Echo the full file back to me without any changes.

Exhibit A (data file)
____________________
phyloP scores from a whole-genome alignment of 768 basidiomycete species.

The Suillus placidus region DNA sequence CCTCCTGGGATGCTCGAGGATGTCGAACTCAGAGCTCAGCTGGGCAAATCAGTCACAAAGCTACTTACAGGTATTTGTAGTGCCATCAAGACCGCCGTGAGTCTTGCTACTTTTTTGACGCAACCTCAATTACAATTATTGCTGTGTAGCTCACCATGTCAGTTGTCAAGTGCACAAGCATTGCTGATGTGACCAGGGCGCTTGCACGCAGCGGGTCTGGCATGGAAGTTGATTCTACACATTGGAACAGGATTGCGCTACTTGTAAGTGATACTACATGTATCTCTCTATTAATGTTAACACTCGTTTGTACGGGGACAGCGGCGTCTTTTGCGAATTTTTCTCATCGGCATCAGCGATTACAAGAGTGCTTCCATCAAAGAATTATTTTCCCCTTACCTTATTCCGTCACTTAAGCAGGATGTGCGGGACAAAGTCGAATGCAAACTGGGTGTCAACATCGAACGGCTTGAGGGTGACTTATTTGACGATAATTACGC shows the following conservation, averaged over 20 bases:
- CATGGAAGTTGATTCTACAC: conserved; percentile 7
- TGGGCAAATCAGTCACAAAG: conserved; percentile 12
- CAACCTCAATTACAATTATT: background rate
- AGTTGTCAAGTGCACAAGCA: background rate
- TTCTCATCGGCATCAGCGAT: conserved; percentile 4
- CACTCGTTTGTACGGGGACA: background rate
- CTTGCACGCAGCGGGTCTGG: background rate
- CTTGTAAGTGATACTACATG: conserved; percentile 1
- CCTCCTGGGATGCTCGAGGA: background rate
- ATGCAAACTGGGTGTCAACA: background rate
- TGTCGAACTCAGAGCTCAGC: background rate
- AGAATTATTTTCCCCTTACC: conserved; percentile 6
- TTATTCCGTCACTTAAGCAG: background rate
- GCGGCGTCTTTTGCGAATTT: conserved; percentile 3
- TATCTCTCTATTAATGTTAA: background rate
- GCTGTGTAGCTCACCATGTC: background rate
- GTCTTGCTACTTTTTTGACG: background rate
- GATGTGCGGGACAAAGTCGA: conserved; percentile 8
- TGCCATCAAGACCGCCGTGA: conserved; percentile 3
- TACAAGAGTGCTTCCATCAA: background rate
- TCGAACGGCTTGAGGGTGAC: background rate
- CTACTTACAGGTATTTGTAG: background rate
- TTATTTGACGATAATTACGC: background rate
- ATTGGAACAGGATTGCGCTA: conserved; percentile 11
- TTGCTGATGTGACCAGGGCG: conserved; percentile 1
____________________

phyloP scores from a whole-genome alignment of 768 basidiomycete species.

The Suillus placidus region DNA sequence CCTCCTGGGATGCTCGAGGATGTCGAACTCAGAGCTCAGCTGGGCAAATCAGTCACAAAGCTACTTACAGGTATTTGTAGTGCCATCAAGACCGCCGTGAGTCTTGCTACTTTTTTGACGCAACCTCAATTACAATTATTGCTGTGTAGCTCACCATGTCAGTTGTCAAGTGCACAAGCATTGCTGATGTGACCAGGGCGCTTGCACGCAGCGGGTCTGGCATGGAAGTTGATTCTACACATTGGAACAGGATTGCGCTACTTGTAAGTGATACTACATGTATCTCTCTATTAATGTTAACACTCGTTTGTACGGGGACAGCGGCGTCTTTTGCGAATTTTTCTCATCGGCATCAGCGATTACAAGAGTGCTTCCATCAAAGAATTATTTTCCCCTTACCTTATTCCGTCACTTAAGCAGGATGTGCGGGACAAAGTCGAATGCAAACTGGGTGTCAACATCGAACGGCTTGAGGGTGACTTATTTGACGATAATTACGC shows the following conservation, averaged over 20 bases:
- CATGGAAGTTGATTCTACAC: conserved; percentile 7
- TGGGCAAATCAGTCACAAAG: conserved; percentile 12
- CAACCTCAATTACAATTATT: background rate
- AGTTGTCAAGTGCACAAGCA: background rate
- TTCTCATCGGCATCAGCGAT: conserved; percentile 4
- CACTCGTTTGTACGGGGACA: background rate
- CTTGCACGCAGCGGGTCTGG: background rate
- CTTGTAAGTGATACTACATG: conserved; percentile 1
- CCTCCTGGGATGCTCGAGGA: background rate
- ATGCAAACTGGGTGTCAACA: background rate
- TGTCGAACTCAGAGCTCAGC: background rate
- AGAATTATTTTCCCCTTACC: conserved; percentile 6
- TTATTCCGTCACTTAAGCAG: background rate
- GCGGCGTCTTTTGCGAATTT: conserved; percentile 3
- TATCTCTCTATTAATGTTAA: background rate
- GCTGTGTAGCTCACCATGTC: background rate
- GTCTTGCTACTTTTTTGACG: background rate
- GATGTGCGGGACAAAGTCGA: conserved; percentile 8
- TGCCATCAAGACCGCCGTGA: conserved; percentile 3
- TACAAGAGTGCTTCCATCAA: background rate
- TCGAACGGCTTGAGGGTGAC: background rate
- CTACTTACAGGTATTTGTAG: background rate
- TTATTTGACGATAATTACGC: background rate
- ATTGGAACAGGATTGCGCTA: conserved; percentile 11
- TTGCTGATGTGACCAGGGCG: conserved; percentile 1